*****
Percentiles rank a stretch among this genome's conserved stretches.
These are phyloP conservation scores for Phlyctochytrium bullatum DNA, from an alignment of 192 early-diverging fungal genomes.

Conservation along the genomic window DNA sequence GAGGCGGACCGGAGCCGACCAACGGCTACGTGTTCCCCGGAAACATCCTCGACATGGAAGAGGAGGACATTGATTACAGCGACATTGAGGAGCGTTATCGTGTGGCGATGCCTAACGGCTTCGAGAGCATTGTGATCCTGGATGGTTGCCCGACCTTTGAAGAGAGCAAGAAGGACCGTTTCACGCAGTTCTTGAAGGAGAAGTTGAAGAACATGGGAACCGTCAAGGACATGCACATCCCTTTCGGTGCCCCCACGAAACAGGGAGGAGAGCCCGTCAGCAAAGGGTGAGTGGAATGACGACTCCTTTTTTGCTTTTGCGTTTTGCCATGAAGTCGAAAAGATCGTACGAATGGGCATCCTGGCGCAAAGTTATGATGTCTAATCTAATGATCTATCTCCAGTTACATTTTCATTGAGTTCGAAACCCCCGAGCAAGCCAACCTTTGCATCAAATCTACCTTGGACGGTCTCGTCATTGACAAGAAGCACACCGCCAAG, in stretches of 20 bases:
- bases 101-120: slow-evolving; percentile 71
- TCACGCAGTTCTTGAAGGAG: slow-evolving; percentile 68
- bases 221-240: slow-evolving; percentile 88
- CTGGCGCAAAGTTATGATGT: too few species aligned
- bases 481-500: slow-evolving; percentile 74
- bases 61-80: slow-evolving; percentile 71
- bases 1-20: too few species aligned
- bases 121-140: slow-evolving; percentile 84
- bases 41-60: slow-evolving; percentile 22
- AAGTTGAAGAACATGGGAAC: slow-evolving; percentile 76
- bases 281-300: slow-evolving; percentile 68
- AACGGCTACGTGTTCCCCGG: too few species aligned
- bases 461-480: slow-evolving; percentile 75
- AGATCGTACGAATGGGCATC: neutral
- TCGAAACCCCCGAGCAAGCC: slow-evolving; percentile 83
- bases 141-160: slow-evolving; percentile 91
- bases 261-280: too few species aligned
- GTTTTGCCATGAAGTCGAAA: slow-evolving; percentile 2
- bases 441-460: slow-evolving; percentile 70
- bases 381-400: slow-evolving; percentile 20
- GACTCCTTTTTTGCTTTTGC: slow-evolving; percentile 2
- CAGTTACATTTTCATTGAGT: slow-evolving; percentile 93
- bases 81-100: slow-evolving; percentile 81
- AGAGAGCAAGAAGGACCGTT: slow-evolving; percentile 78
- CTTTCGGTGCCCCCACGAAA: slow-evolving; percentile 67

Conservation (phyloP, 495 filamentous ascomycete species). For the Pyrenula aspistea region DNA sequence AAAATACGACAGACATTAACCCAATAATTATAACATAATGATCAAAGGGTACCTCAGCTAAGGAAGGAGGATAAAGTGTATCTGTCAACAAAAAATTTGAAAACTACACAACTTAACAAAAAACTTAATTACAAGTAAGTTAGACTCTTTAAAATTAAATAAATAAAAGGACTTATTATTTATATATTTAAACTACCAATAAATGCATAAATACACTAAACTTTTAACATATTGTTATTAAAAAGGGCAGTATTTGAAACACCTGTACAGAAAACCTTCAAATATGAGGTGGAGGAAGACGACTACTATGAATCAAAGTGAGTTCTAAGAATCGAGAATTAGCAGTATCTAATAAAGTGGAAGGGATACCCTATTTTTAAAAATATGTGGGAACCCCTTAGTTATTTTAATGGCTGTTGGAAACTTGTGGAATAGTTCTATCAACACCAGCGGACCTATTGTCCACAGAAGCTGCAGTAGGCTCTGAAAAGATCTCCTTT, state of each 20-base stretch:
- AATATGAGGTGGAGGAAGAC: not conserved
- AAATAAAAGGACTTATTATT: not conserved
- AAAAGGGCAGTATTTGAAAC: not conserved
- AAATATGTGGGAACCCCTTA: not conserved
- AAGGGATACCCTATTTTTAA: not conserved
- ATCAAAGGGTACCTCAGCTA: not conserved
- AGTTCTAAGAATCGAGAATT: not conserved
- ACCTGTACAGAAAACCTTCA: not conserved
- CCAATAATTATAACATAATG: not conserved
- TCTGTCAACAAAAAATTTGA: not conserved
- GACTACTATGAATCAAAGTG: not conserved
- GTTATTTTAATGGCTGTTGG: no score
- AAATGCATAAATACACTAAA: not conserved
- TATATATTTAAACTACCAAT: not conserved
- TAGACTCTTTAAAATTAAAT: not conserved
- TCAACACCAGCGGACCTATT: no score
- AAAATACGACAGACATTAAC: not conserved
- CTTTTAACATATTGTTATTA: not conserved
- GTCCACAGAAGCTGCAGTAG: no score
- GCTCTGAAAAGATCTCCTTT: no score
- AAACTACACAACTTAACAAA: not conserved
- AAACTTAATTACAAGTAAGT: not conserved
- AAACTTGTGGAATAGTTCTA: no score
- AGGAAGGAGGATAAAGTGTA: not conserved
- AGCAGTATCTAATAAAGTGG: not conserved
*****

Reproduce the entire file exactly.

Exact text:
Percentiles rank a stretch among this genome's conserved stretches.
These are phyloP conservation scores for Phlyctochytrium bullatum DNA, from an alignment of 192 early-diverging fungal genomes.

Conservation along the genomic window DNA sequence GAGGCGGACCGGAGCCGACCAACGGCTACGTGTTCCCCGGAAACATCCTCGACATGGAAGAGGAGGACATTGATTACAGCGACATTGAGGAGCGTTATCGTGTGGCGATGCCTAACGGCTTCGAGAGCATTGTGATCCTGGATGGTTGCCCGACCTTTGAAGAGAGCAAGAAGGACCGTTTCACGCAGTTCTTGAAGGAGAAGTTGAAGAACATGGGAACCGTCAAGGACATGCACATCCCTTTCGGTGCCCCCACGAAACAGGGAGGAGAGCCCGTCAGCAAAGGGTGAGTGGAATGACGACTCCTTTTTTGCTTTTGCGTTTTGCCATGAAGTCGAAAAGATCGTACGAATGGGCATCCTGGCGCAAAGTTATGATGTCTAATCTAATGATCTATCTCCAGTTACATTTTCATTGAGTTCGAAACCCCCGAGCAAGCCAACCTTTGCATCAAATCTACCTTGGACGGTCTCGTCATTGACAAGAAGCACACCGCCAAG, in stretches of 20 bases:
- bases 101-120: slow-evolving; percentile 71
- TCACGCAGTTCTTGAAGGAG: slow-evolving; percentile 68
- bases 221-240: slow-evolving; percentile 88
- CTGGCGCAAAGTTATGATGT: too few species aligned
- bases 481-500: slow-evolving; percentile 74
- bases 61-80: slow-evolving; percentile 71
- bases 1-20: too few species aligned
- bases 121-140: slow-evolving; percentile 84
- bases 41-60: slow-evolving; percentile 22
- AAGTTGAAGAACATGGGAAC: slow-evolving; percentile 76
- bases 281-300: slow-evolving; percentile 68
- AACGGCTACGTGTTCCCCGG: too few species aligned
- bases 461-480: slow-evolving; percentile 75
- AGATCGTACGAATGGGCATC: neutral
- TCGAAACCCCCGAGCAAGCC: slow-evolving; percentile 83
- bases 141-160: slow-evolving; percentile 91
- bases 261-280: too few species aligned
- GTTTTGCCATGAAGTCGAAA: slow-evolving; percentile 2
- bases 441-460: slow-evolving; percentile 70
- bases 381-400: slow-evolving; percentile 20
- GACTCCTTTTTTGCTTTTGC: slow-evolving; percentile 2
- CAGTTACATTTTCATTGAGT: slow-evolving; percentile 93
- bases 81-100: slow-evolving; percentile 81
- AGAGAGCAAGAAGGACCGTT: slow-evolving; percentile 78
- CTTTCGGTGCCCCCACGAAA: slow-evolving; percentile 67

Conservation (phyloP, 495 filamentous ascomycete species). For the Pyrenula aspistea region DNA sequence AAAATACGACAGACATTAACCCAATAATTATAACATAATGATCAAAGGGTACCTCAGCTAAGGAAGGAGGATAAAGTGTATCTGTCAACAAAAAATTTGAAAACTACACAACTTAACAAAAAACTTAATTACAAGTAAGTTAGACTCTTTAAAATTAAATAAATAAAAGGACTTATTATTTATATATTTAAACTACCAATAAATGCATAAATACACTAAACTTTTAACATATTGTTATTAAAAAGGGCAGTATTTGAAACACCTGTACAGAAAACCTTCAAATATGAGGTGGAGGAAGACGACTACTATGAATCAAAGTGAGTTCTAAGAATCGAGAATTAGCAGTATCTAATAAAGTGGAAGGGATACCCTATTTTTAAAAATATGTGGGAACCCCTTAGTTATTTTAATGGCTGTTGGAAACTTGTGGAATAGTTCTATCAACACCAGCGGACCTATTGTCCACAGAAGCTGCAGTAGGCTCTGAAAAGATCTCCTTT, state of each 20-base stretch:
- AATATGAGGTGGAGGAAGAC: not conserved
- AAATAAAAGGACTTATTATT: not conserved
- AAAAGGGCAGTATTTGAAAC: not conserved
- AAATATGTGGGAACCCCTTA: not conserved
- AAGGGATACCCTATTTTTAA: not conserved
- ATCAAAGGGTACCTCAGCTA: not conserved
- AGTTCTAAGAATCGAGAATT: not conserved
- ACCTGTACAGAAAACCTTCA: not conserved
- CCAATAATTATAACATAATG: not conserved
- TCTGTCAACAAAAAATTTGA: not conserved
- GACTACTATGAATCAAAGTG: not conserved
- GTTATTTTAATGGCTGTTGG: no score
- AAATGCATAAATACACTAAA: not conserved
- TATATATTTAAACTACCAAT: not conserved
- TAGACTCTTTAAAATTAAAT: not conserved
- TCAACACCAGCGGACCTATT: no score
- AAAATACGACAGACATTAAC: not conserved
- CTTTTAACATATTGTTATTA: not conserved
- GTCCACAGAAGCTGCAGTAG: no score
- GCTCTGAAAAGATCTCCTTT: no score
- AAACTACACAACTTAACAAA: not conserved
- AAACTTAATTACAAGTAAGT: not conserved
- AAACTTGTGGAATAGTTCTA: no score
- AGGAAGGAGGATAAAGTGTA: not conserved
- AGCAGTATCTAATAAAGTGG: not conserved